Petitioners in computing their taxable year 1969 condemnation loss in the above computation estimated insurance recovery of $25,000 on the fire loss claim which was still in litigation, and reduced the adjusted basis of the four-unit apartment building by the estimated insurance recovery. The unrecovered basis in the four-unit apartment building reflected in the computation represented a loss in the taxable year 1969. Petitioners assumed that they were entitled to reflect a reasonable amount of insurance recovery to so determine the loss.

This is as stipulated. As will appear later we do not agree that recognizable fire loss on the apartment building occurred in 1969.

Thereafter, on April 5, 1972, incident to an audit of petitioners' 1969 return, petitioners and an agent of respondent executed Form 4549, captioned ‘Income Tax Audit Changes,‘ which reflected the following adjustments: Disallowance of the $4,262.90 deduction claimed for rental expenses and recharacterization of said amount as expenses incurred in connection with securing the reported condemnation award; an increase in the amount of loss claimed ($1,917.78) which resulted from the application of the $4,262.90 condemnation expenses to the recomputation of the condemnation loss; and a disallowance of the condemnation loss to the extent allocable to the personal portion of the property. The net effect of these adjustments was to produce an additional liability in respect of petitioners' income tax for 1969 in the amount of $210.06 (plus interest). On April 5, 1972, petitioners paid to respondent by check the sum of $216.36 which represented $210.06 tax liability and $6.30 interest. Respondent cashed said check on April 7, 1972, and credited it to petitioners' account.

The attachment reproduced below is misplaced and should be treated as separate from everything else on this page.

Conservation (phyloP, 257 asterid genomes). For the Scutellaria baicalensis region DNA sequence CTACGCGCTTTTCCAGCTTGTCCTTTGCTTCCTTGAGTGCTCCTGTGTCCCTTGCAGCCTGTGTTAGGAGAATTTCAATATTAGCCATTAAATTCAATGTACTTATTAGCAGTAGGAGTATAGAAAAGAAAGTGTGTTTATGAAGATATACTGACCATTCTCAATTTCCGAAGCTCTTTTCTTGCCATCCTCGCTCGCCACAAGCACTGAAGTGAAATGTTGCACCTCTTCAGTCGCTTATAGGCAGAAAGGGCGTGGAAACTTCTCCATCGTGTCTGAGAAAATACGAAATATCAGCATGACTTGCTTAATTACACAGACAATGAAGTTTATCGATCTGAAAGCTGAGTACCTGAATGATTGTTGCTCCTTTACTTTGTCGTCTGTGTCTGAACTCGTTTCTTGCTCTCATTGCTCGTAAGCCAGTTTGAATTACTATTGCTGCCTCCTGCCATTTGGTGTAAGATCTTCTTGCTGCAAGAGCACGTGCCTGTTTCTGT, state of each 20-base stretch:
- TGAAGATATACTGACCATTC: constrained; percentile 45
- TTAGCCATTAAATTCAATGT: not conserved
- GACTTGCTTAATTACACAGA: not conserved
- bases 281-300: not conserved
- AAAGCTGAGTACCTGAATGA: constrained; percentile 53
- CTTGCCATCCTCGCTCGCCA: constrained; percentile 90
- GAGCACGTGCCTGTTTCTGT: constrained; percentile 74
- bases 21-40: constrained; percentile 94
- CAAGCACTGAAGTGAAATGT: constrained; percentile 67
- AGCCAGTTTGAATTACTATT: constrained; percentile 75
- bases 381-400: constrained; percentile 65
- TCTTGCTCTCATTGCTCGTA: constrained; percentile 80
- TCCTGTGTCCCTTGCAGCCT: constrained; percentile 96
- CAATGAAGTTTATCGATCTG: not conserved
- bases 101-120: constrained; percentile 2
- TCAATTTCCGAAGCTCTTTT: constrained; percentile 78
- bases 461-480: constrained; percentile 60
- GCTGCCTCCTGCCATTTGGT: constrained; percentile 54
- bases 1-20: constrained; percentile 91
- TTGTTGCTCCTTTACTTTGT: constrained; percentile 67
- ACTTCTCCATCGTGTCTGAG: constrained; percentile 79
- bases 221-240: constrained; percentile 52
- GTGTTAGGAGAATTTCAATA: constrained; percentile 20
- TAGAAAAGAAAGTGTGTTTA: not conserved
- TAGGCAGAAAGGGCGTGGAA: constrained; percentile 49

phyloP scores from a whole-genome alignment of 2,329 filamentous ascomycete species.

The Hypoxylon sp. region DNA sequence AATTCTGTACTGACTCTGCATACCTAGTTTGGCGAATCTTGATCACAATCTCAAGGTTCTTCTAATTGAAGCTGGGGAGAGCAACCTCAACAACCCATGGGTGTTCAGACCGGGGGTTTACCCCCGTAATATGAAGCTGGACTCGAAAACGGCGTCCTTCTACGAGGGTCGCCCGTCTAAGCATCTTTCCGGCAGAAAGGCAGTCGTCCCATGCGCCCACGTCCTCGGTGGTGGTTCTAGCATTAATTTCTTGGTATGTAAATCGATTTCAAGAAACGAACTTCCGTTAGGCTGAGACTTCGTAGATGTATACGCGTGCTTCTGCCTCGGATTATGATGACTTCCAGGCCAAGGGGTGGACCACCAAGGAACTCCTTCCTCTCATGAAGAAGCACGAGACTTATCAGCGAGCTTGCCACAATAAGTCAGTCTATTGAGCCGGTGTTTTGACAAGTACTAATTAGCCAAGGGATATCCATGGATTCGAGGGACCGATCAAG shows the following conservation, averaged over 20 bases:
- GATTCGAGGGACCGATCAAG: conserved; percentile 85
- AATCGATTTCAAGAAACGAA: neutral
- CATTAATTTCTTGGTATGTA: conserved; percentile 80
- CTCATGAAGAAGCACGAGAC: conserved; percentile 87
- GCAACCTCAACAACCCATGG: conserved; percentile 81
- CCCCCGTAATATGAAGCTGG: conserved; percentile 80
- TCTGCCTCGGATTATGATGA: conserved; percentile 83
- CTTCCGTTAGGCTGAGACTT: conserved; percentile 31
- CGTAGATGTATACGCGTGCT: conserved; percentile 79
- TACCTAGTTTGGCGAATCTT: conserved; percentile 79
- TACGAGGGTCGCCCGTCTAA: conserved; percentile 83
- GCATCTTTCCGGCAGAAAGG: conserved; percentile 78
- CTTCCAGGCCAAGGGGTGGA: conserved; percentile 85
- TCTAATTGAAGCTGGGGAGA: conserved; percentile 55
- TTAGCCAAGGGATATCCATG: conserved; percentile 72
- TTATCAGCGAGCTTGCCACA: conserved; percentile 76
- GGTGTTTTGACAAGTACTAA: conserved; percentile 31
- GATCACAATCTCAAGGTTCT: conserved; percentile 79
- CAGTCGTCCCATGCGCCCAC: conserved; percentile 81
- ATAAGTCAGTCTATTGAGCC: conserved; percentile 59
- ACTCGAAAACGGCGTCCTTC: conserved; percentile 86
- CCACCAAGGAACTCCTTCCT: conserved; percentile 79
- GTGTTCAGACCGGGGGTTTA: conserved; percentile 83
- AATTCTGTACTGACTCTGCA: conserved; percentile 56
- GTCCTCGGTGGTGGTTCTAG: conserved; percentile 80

That is, the $20,000 award was effectively reduced by the $4,262.90 of expenses to arrive at a net condemnation award of $15,737.10.

Accordingly, the parties have stipulated that if the determination of respondent is sustained, petitioners' additional tax liability is $1,364.35 less $210.06, or a net liability of $1,154.29 plus interest.

In signing the Form 4549 agreement and paying the $216.36, petitioners believed they were signing a closing agreement which would terminate their tax liability. Form 4549, after providing that the subscribing taxpayer consents

to either (1) the immediate assessment and collection of the deficiency shown on line 14, plus any interest due on this tax, and also any penalties shown on line 15 or (2) the overassessment shown on line 14, plus any interest and adjusted by any penalties shown on line 15.

specifically states that ‘It is understood that this report is subject to acceptance by the District Director.’ The Form 4549 herein was never ‘accepted’ by the District Director of respondent although, as indicated above, the $216.36 payment was accepted.